Los Angeles Times

Sports leagues hope to win where criminal justice system hasn't on domestic violence

LOS ANGELES - In the days leading up to the arrest of Dodgers pitcher Julio Urias, Major League Baseball's effort to take on domestic violence was already grabbing the public's attention.

On May 8 in Chicago, Cubs shortstop Addison Russell returned to Wrigley Field for his first game after serving a 40-game suspension levied by MLB after Russell's ex-wife alleged last September that the player physically and mentally abused her. Russell denied the allegations and was not charged with a crime, but, under MLB's collectively-bargained domestic violence policy, the league conducted its own investigation and suspended him.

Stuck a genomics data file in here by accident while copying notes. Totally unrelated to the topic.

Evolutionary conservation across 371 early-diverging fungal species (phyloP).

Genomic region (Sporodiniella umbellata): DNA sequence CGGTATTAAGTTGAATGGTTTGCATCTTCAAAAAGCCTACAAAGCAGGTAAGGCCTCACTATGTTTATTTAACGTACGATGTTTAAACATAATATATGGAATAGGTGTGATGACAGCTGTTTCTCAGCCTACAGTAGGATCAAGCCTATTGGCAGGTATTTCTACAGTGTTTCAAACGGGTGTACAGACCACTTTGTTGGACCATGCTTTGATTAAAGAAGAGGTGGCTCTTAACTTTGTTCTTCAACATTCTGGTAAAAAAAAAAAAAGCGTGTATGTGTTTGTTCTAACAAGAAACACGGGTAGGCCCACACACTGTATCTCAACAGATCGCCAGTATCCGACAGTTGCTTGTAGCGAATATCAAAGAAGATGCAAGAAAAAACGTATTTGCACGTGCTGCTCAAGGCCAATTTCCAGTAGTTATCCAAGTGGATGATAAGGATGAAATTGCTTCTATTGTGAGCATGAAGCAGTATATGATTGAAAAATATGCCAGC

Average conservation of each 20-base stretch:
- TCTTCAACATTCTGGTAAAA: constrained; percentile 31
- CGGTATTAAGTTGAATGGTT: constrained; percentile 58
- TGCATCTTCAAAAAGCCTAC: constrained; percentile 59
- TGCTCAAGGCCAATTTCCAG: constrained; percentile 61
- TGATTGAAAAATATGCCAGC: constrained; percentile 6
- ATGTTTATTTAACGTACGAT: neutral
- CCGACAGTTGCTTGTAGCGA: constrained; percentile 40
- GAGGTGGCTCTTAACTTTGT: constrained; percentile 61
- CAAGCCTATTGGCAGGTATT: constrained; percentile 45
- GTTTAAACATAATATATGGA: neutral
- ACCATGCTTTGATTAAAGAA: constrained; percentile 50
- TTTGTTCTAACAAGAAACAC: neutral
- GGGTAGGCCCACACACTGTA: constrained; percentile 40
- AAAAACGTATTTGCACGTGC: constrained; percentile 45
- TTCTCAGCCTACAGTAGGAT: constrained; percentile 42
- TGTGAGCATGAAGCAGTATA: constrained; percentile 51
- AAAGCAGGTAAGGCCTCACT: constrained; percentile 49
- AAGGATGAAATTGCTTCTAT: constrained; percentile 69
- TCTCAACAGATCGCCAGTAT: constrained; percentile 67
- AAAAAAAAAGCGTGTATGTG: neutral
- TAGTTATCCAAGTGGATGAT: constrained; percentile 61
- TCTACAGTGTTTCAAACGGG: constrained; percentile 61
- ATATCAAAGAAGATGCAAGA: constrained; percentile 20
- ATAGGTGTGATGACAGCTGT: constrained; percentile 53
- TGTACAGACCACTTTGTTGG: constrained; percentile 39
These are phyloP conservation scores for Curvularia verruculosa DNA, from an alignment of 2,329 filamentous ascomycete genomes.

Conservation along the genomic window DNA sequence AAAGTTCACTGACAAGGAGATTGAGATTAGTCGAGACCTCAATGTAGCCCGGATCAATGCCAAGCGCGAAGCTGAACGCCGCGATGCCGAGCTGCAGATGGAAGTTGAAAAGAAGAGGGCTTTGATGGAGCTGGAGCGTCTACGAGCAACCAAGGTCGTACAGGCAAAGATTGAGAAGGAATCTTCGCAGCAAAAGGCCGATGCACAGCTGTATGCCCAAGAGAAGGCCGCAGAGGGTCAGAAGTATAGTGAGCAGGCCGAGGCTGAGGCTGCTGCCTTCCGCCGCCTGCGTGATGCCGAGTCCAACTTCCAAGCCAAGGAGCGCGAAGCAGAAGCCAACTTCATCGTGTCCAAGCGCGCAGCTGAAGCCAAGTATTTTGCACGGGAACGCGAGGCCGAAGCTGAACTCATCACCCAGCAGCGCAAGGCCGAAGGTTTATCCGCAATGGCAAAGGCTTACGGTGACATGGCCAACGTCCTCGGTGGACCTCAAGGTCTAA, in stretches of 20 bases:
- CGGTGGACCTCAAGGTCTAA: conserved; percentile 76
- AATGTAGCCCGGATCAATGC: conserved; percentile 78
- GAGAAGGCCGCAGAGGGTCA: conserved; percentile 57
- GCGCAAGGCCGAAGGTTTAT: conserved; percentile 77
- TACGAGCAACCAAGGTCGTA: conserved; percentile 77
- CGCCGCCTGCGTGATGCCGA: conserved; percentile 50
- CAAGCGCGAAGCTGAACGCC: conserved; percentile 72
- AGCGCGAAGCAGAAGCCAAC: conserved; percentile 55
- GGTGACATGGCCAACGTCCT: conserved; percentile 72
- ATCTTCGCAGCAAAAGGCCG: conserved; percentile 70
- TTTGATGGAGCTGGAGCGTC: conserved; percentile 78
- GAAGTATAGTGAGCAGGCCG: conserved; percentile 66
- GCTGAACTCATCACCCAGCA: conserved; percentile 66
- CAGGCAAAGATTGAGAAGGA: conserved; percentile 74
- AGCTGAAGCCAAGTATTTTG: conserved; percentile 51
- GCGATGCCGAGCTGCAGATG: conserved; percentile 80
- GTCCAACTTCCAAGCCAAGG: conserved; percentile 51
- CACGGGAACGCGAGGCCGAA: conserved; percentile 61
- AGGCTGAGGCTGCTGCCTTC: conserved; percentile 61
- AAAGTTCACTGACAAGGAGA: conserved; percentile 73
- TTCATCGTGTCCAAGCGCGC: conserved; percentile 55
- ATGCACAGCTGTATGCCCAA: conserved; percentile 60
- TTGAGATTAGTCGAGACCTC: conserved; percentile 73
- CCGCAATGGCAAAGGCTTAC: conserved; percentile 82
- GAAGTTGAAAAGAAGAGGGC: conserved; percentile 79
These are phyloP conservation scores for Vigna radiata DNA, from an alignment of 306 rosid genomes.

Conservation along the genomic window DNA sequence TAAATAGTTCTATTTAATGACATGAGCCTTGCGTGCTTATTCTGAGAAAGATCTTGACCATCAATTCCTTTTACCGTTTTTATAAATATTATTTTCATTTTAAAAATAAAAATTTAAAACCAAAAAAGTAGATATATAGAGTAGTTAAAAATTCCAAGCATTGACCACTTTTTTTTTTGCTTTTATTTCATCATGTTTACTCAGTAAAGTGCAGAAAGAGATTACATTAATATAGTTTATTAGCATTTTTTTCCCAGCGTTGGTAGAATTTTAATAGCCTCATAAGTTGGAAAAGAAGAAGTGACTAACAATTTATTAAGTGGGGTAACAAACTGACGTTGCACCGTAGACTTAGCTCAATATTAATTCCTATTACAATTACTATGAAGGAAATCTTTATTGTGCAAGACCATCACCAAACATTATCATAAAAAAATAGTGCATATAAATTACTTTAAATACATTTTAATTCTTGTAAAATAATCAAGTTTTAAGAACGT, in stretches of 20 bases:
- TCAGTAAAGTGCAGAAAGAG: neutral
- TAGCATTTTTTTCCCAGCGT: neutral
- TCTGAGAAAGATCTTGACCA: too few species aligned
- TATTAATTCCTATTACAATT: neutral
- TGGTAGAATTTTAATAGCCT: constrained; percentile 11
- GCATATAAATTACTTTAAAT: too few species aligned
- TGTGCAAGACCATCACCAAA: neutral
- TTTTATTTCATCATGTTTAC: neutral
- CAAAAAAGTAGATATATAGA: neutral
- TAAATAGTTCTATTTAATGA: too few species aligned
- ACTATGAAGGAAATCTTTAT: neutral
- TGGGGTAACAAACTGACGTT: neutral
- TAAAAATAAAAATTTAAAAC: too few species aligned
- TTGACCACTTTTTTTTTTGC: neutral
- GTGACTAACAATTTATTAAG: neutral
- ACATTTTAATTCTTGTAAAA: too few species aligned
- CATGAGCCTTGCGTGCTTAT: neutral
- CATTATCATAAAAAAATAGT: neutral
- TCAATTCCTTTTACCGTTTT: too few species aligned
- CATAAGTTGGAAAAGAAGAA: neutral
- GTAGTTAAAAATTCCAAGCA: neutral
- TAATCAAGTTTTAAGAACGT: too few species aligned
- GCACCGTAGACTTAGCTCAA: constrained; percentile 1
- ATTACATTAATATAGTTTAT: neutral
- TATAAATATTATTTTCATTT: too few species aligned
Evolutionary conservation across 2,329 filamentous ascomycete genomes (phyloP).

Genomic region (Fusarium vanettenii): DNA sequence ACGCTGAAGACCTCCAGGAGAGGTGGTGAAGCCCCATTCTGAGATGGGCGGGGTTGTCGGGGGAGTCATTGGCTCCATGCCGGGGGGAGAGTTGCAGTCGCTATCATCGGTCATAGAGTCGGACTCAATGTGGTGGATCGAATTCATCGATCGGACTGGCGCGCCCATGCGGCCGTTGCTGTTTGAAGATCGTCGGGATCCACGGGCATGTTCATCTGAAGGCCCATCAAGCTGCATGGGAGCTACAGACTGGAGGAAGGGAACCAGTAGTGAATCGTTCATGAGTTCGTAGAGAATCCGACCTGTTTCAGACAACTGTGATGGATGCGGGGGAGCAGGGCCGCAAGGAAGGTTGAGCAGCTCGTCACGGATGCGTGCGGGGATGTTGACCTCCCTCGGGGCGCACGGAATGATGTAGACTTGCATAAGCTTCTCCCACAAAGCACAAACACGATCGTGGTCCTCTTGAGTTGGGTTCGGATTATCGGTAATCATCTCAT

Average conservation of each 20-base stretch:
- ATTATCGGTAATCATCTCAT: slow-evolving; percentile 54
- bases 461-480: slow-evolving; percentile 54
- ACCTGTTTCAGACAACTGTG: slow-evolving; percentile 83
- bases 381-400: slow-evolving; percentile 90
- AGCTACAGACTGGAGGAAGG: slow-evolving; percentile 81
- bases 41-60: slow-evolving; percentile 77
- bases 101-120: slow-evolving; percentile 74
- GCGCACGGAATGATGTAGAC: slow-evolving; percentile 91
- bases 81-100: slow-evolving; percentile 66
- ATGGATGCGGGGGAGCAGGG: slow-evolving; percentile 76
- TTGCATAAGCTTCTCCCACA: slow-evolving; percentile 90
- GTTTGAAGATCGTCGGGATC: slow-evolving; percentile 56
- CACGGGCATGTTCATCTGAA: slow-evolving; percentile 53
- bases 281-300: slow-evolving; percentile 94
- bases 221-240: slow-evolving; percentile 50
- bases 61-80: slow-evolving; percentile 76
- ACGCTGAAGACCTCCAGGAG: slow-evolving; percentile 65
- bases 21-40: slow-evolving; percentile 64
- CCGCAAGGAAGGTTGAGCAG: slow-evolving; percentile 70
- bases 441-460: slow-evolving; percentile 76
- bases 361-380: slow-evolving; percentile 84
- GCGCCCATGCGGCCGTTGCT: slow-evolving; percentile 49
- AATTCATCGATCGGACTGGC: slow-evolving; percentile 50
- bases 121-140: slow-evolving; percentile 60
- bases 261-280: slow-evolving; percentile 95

The Wrigley crowd booed Russell, 25, who struck out in his first plate appearance.

On May 12 in Houston, Astros pitcher Roberto Osuna had a Mother's Day surprise for his 130,000 Twitter followers. Osuna served a 75-game suspension last season for allegedly assaulting his girlfriend, the mother of his son. The incident occurred while he was a member of the Toronto Blue Jays, and the Astros traded for the star reliever during his suspension so they would have him available for their playoff run. In September, a Canadian judge cleared Osuna of a crime.

So when Osuna, 24, tweeted a picture of the hot-pink cleats he planned to wear for the Astros' game on Mother's Day and referenced his "haters," it prompted a backlash

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